The task of the British Navy was to keep the German battle fleet bottled up in German harbours, or to destroy it if it ventured forth; to clear the high seas of such portions of the German fleet as were outside German harbours, and of the raiders which were preying upon her commerce; to provide for the safe transport of the troops of the Dominions to the Mother Country, and of the troops of the Empire from Great Britain to the various fields of operations in Europe, Asia and Africa; and to see that they were adequately supplied with food and munitions. The British Navy has accomplished these great tasks so quietly and so effectively, that the world has failed to appreciate to this day, the magnitude of the service of the British Navy to the cause of liberty and humanity.
The navy has since been called upon to face the difficult situation created by the German submarine menace, and undoubtedly the courage and skill with which this situation has been largely met has made possible Great Britain's continued participation in the war. There have been some losses in the navy, it is true-both ships and men. But in the shipyards of Great Britain thousands of workers have been building new ships for the navy, and the Admiralty has enlisted and trained thousands of new seamen.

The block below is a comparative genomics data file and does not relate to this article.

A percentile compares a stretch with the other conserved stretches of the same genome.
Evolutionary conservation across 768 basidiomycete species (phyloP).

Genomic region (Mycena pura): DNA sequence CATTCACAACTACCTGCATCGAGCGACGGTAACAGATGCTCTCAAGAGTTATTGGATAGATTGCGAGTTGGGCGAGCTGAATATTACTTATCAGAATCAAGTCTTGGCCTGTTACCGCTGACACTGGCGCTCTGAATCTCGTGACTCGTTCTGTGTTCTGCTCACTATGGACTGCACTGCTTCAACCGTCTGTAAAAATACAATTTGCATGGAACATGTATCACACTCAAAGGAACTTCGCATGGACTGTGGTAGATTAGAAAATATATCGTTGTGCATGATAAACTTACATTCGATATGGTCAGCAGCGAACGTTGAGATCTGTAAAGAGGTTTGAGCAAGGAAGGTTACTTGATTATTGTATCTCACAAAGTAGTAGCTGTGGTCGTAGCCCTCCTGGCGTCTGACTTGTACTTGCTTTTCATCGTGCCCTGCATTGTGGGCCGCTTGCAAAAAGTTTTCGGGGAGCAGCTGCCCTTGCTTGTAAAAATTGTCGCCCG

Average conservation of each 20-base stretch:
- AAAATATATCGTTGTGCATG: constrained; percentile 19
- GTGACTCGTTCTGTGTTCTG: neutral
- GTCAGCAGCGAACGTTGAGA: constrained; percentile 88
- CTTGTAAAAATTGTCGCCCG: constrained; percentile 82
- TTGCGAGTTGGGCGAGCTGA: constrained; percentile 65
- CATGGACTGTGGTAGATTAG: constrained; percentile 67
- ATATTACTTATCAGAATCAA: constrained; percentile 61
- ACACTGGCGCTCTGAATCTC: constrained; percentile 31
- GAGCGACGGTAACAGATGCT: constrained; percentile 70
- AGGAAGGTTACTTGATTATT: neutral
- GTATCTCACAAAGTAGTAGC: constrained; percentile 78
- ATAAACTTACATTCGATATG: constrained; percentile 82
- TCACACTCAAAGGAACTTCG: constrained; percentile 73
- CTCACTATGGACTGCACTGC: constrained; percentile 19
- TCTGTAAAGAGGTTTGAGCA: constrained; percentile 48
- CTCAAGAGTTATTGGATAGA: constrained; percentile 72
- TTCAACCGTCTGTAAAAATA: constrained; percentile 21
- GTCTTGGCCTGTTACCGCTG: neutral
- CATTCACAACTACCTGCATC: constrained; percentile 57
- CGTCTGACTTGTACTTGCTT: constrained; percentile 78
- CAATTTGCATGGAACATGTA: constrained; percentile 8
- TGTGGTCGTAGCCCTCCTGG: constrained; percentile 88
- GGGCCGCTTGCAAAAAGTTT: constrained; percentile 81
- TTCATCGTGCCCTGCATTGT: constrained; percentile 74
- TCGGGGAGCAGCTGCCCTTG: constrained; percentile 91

After you have provided for every ship that has gone down, the British Navy is today 50 percent stronger in ships than when the war broke out. After you have provided for every gallant sailor who has lost his life, there are two sailors in the British Navy today for every sailor when the war broke out.
Without the navy, the continued existence of the British Empire would be impossible. Were it not for the strength of the British Navy, neither allied nor neutral commerce could be carried upon the high seas. The navy has made victory possible in this war; and the continued command of the sea is the surest guarantee of ultimate victory for the Allies.